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DOS SANTOS: This week on "The Millennials," Sam and Harry are under pressure to deliver on a challenging project for their new client. The question is, can they take the heat? Let's take a look. This is "The Millennials."

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UNIDENTIFIED MALE (voice-over): Previously on "The Millennials," eyes on the prize. Tom Bompas and Harry Parr face a big-name client.

(Inaudible) kick off new things (inaudible).

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UNIDENTIFIED MALE (voice-over): In central London, Sam and Harry are on the hunt for some culinary inspiration. It's been a few weeks since they've pitched the concept and packaging for a food installation to be part of a Mercedes promotion called "The Avant Garde Diaries."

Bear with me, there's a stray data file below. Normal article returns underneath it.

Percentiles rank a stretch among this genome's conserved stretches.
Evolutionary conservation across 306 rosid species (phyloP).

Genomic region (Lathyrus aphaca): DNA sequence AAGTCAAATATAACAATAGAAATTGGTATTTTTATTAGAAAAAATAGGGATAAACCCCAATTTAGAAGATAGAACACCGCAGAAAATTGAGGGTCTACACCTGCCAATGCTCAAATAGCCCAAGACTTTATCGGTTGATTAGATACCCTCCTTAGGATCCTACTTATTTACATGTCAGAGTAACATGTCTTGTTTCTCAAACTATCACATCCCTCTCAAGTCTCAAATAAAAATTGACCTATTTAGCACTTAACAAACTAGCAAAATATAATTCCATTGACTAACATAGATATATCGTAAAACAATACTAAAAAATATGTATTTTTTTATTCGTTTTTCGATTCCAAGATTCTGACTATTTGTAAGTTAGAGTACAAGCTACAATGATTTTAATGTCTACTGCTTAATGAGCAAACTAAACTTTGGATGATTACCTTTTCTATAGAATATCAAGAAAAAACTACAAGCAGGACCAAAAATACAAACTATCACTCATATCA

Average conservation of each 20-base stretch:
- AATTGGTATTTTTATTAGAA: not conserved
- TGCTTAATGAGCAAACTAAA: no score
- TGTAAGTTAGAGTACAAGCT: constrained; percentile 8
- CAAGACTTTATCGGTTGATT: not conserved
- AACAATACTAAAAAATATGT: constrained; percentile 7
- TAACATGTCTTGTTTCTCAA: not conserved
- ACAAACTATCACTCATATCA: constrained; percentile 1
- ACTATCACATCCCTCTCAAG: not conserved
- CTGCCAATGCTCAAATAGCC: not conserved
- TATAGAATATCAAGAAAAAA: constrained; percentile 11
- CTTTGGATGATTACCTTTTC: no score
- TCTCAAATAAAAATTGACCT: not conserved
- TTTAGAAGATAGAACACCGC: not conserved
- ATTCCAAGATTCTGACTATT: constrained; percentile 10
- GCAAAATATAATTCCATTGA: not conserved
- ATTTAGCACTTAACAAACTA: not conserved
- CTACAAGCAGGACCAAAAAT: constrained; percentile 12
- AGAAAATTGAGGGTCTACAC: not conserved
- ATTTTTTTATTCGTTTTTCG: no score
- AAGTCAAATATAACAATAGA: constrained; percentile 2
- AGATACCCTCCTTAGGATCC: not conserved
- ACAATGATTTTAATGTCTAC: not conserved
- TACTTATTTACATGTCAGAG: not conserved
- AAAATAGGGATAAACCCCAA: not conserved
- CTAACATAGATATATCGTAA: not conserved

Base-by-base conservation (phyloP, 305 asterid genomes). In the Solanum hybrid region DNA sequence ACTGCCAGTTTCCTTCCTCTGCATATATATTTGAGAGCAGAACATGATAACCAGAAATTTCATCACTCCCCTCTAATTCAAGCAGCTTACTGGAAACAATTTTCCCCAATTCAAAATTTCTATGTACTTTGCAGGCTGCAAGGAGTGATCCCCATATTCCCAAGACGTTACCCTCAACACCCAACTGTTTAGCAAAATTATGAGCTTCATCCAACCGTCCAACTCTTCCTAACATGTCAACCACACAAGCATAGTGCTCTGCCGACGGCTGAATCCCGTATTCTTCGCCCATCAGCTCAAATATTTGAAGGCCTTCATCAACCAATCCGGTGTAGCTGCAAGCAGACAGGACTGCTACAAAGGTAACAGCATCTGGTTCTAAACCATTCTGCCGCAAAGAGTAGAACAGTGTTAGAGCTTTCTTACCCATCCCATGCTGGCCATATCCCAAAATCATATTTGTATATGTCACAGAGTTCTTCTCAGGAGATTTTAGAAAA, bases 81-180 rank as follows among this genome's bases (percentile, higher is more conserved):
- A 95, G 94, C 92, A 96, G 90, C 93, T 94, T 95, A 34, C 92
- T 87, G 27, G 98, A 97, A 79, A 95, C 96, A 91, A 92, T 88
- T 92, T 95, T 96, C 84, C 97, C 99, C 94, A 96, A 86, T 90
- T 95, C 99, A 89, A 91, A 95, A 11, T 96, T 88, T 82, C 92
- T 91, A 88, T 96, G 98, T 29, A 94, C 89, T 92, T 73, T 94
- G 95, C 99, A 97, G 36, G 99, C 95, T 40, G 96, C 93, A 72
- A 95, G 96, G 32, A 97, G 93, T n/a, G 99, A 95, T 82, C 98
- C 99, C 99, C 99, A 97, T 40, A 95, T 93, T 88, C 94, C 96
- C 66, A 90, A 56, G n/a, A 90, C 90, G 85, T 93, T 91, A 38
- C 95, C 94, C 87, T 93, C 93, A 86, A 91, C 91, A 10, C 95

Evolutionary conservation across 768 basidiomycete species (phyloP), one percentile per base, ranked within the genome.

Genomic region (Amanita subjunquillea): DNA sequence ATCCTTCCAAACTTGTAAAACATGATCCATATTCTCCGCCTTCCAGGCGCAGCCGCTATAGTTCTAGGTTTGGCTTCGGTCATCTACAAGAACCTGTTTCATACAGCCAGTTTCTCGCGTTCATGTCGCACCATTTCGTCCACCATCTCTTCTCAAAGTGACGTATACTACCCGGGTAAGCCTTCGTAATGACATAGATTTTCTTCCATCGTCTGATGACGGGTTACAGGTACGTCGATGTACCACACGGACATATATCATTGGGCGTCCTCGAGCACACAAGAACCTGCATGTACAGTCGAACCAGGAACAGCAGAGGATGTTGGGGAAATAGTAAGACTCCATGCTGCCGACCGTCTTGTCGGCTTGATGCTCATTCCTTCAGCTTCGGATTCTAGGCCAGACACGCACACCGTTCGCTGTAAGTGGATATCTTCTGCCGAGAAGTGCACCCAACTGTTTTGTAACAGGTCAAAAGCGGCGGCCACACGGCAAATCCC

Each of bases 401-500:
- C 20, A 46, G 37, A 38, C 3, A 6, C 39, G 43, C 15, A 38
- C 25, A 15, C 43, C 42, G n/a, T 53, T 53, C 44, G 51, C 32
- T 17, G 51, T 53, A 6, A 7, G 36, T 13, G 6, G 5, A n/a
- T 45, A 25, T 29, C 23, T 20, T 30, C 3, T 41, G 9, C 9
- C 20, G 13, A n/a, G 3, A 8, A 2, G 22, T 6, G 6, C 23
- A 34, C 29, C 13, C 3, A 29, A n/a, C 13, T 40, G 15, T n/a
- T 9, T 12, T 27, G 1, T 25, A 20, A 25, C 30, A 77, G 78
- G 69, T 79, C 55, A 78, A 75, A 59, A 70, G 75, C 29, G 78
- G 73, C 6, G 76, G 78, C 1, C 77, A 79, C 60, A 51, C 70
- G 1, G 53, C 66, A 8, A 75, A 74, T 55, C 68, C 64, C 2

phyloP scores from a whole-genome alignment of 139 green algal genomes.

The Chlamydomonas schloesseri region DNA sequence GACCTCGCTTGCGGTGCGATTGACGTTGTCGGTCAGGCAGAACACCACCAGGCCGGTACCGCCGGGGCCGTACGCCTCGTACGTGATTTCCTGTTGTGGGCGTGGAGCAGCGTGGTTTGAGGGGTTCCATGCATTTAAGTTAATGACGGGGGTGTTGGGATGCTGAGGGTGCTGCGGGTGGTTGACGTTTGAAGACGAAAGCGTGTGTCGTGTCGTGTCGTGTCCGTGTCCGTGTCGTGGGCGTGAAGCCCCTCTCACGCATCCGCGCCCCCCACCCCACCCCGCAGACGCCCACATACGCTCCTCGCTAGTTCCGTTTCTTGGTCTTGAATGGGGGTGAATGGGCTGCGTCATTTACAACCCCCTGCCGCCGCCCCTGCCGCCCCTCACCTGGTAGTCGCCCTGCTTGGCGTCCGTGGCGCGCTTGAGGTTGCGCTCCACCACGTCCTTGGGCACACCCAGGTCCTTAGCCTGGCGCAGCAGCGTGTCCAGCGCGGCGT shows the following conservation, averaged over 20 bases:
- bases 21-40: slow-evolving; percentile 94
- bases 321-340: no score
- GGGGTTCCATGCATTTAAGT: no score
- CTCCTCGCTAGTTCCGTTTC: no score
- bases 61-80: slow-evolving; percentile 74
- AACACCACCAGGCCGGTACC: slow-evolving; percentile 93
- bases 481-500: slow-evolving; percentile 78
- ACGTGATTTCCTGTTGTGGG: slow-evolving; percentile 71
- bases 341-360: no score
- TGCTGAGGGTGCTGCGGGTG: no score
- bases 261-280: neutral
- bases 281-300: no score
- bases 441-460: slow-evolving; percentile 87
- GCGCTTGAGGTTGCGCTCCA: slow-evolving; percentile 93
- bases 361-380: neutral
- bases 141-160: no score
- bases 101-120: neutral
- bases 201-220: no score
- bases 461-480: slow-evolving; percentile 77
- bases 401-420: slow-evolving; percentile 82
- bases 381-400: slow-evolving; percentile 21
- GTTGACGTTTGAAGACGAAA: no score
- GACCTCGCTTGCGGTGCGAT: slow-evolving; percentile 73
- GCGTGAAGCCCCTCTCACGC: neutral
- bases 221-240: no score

TOM BOMPAS, FOUNDER, BOMPAS & PARR: So going back in time a year ago, Mercedes approached us to (inaudible) to their arts program for "The Avant Garde Diaries." And for us, the answer was obvious. They make cars; we make food. We want to make the world's best drive-through.

UNIDENTIFIED MALE (voice-over): With three weeks to go until the project goes on display in London Fashion Week, Harry and Sam are into the final stretch. They have the concept and the design. Now it's time for what goes inside.

UNIDENTIFIED MALE: Try the logo. There's a lot of joy in the logo.

UNIDENTIFIED MALE: And what about the puffers (ph)?

UNIDENTIFIED MALE: Lost cause.

UNIDENTIFIED MALE: We've been on a fast-food odyssey.

UNIDENTIFIED MALE (voice-over): And that includes stepping outside their comfort zone.

UNIDENTIFIED MALE: What is that?

UNIDENTIFIED MALE: Apple (inaudible).

UNIDENTIFIED MALE: Apple (inaudible). That's sounds the one for me.

UNIDENTIFIED MALE (voice-over): The truth, though, is in the eating.